By Alice Park
May 26, 2017
TIME Health
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For decades, gender norms have been going through seismic changes, but some traditional tropes are apparently hard to undo.

In the latest study on how parents interact with their daughters and sons, researchers led by Jennifer Mascaro and her colleagues at Emory University focused on fathers. They recorded random snippets of conversations that a group of 52 fathers with one to three year olds had over a 48-hour period. The researchers coded the types of words and behavior the fathers were having with their toddlers, and they also took brain scans of the dads as they looked at pictures of their children with happy, sad and neutral facial expressions.

In a report published in Behavioral Neuroscience, Mascaro and her team found that fathers tended to use more analytical language when speaking with their daughters than when talking to sons, says Mascaro. They were more likely to use comparative words, such as “much” and “better,” which indicate more complex types of discussions with the girls. With the boys, fathers were more likely to use words related to competition, such as “win” and “top.” The fathers also talked about sadness more with the girls than with the boys, and they were more likely to engage in rough physical play with their sons than with their daughters.

That the researchers found gender-based differences wasn’t surprising, since previous work, most of it in mothers, found similar differences in how the moms interacted with their daughters and sons. Moms in the study tended to use more emotive language when talking to their daughters compared to their sons, and when they told their girls autobiographical stories, they were richer and fuller of emotional content than the versions they told their sons.

What the latest findings add is that fathers’ brain may also process interactions with their daughters differently than those with their sons. Mascaro found that when dads looked at pictures of their children, the brains of fathers with daughters reacted the strongest to their daughters’ happy expressions; the brains of fathers with sons reacted most to their sons’ neutral expressions.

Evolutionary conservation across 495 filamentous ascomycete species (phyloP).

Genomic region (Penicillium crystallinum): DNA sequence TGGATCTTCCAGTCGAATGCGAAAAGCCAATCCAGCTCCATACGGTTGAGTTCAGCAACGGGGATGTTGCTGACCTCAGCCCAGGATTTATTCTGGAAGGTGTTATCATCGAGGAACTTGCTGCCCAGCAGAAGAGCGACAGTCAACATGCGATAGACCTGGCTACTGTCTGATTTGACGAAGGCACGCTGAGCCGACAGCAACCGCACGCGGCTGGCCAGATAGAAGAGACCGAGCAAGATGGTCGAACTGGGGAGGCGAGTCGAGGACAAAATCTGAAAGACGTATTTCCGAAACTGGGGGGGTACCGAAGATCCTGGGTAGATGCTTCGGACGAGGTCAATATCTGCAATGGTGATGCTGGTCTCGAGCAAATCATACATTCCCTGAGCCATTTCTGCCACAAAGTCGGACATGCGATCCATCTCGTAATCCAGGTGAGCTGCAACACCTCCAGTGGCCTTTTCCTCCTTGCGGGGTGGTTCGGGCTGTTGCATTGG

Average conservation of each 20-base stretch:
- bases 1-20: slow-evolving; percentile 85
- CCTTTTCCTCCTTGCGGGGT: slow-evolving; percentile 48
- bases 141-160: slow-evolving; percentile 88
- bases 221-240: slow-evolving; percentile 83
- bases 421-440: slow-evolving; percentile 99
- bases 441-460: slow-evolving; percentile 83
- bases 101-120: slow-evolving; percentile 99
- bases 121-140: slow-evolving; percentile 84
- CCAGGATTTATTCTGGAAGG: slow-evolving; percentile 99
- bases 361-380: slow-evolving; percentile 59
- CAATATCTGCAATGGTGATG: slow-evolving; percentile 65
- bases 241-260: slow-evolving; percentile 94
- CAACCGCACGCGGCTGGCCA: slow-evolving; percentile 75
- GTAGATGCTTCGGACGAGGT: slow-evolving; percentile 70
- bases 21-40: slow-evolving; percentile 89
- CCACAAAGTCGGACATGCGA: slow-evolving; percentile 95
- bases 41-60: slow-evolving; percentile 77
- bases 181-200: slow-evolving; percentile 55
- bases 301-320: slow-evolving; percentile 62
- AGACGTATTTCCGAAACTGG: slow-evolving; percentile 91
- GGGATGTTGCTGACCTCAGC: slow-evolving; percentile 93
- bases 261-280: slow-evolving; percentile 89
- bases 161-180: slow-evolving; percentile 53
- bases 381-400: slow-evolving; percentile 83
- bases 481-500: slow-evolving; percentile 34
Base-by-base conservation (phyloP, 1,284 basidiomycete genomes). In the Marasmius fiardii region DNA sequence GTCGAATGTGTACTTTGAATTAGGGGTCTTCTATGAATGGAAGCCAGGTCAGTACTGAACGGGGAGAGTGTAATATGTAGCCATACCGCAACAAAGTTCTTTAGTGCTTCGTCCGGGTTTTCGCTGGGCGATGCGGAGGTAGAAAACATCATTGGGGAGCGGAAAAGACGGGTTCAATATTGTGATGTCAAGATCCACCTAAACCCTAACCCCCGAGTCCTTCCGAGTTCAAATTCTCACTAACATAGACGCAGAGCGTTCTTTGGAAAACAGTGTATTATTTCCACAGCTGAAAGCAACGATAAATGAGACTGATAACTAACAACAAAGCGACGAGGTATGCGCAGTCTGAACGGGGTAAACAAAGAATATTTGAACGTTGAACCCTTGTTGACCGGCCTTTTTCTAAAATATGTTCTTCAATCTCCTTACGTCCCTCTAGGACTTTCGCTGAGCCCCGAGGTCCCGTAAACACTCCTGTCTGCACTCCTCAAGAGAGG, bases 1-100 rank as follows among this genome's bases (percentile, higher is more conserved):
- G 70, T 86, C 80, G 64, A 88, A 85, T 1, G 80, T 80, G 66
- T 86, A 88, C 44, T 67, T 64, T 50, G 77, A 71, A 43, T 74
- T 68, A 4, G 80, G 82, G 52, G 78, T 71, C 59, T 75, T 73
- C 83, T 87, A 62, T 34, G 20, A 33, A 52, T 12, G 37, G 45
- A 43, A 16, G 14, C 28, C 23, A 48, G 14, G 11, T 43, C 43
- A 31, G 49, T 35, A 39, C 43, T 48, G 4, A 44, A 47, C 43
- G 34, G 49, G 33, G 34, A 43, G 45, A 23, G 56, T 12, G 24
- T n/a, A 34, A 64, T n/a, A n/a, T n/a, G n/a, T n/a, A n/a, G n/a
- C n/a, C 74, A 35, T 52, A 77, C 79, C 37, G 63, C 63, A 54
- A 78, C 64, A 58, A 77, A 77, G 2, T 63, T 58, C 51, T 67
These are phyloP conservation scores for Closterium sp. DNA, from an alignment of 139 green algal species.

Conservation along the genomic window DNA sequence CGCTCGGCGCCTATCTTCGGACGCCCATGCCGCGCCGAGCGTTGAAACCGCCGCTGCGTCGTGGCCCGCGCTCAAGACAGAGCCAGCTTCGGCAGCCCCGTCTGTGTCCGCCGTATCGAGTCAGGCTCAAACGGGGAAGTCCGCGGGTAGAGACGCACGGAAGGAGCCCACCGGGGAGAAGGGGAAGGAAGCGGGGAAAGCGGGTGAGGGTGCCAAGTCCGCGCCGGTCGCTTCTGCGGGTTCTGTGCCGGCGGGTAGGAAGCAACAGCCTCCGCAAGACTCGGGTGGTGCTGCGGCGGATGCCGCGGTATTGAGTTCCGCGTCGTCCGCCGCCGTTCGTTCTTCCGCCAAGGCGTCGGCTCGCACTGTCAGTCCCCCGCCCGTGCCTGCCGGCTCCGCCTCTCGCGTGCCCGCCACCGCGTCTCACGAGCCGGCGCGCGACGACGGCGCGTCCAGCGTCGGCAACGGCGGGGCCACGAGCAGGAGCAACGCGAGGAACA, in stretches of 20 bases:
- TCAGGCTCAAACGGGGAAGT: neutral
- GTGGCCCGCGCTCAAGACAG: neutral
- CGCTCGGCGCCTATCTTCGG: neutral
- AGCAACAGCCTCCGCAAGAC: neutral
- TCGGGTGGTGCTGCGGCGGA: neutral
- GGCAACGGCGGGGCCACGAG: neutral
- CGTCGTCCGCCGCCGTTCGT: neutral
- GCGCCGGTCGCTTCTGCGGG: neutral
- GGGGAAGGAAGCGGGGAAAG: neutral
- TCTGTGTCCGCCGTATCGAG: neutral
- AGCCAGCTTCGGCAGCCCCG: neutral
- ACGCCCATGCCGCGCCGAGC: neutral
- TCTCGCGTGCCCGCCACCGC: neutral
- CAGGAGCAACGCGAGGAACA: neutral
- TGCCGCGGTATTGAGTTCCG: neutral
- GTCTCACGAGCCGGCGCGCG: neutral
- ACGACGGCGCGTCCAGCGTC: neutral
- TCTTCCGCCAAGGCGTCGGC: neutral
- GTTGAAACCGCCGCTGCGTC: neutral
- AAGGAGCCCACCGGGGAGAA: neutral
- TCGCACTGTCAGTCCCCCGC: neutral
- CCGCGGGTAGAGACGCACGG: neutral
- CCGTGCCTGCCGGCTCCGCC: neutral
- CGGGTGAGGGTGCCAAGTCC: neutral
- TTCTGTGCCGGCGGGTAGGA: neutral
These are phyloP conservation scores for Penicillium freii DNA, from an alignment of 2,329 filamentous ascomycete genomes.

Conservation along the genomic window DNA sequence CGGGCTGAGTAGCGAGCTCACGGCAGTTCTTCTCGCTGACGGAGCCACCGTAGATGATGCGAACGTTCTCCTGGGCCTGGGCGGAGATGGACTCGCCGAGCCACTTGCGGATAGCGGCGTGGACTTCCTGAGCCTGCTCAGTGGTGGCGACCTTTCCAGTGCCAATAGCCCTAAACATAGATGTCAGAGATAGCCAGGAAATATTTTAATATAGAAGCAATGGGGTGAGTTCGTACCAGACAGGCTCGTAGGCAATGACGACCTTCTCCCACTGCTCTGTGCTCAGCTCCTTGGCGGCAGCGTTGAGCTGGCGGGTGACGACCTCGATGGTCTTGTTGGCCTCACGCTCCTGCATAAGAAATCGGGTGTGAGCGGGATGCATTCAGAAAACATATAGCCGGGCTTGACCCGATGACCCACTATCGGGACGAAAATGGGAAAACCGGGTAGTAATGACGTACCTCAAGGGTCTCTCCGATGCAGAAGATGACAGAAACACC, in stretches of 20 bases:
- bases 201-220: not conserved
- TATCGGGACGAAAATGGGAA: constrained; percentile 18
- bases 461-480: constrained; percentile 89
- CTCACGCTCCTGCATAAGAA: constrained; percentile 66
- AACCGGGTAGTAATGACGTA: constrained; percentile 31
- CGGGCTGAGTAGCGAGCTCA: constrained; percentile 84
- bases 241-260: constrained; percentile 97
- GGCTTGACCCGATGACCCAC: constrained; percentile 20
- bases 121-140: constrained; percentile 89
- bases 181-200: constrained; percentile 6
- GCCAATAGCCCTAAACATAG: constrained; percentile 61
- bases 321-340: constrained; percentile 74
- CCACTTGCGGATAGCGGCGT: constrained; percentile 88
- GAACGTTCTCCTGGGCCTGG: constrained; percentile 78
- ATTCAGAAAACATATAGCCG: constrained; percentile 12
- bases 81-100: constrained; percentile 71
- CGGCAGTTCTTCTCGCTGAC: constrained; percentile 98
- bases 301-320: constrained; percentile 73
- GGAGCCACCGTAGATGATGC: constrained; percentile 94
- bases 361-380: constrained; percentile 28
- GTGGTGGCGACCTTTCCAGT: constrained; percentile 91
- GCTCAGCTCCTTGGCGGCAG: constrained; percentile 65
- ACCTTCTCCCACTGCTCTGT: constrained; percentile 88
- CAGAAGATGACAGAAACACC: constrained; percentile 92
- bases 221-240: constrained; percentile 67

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It’s not clear why. Some hypotheses hold that fathers may choose different ways to educate their daughters and sons about emotions. While they may use language and direct discussions about emotions with their girls, they may chose physical roughhousing as a mode of communication with their boys. Mascaro points out that rough play mimics aggressive actions, and requires accurate reading of social cues to determine when the rough and tumble tickling or fighting has gone too far, or if someone is feeling hurt. That requires evaluating other people’s emotional state and determining when the feelings pass the threshold from fun and play to fear and anger.

Future research will also have to address one of the biggest questions to come out of the study: whether the fathers’ different behaviors toward daughters and sons is the result of some biological difference in their reactions about different genders, or whether they are the product of internalized social and cultural norms about how girls and boys should act and behave.

Either way, says Mascaro, the results also suggest that fathers can perhaps be made more aware of the fact that they are treating their daughters and sons differently. With this knowledge, perhaps they will pay more attention to ways in which their interactions might be more egalitarian. “All parents are trying to do the best they can to prepare their kids for the world,” she says. “Just being aware of the biases we have by virtue of being part of our culture may help us to do a little better in preparing our kids in less biased ways.”

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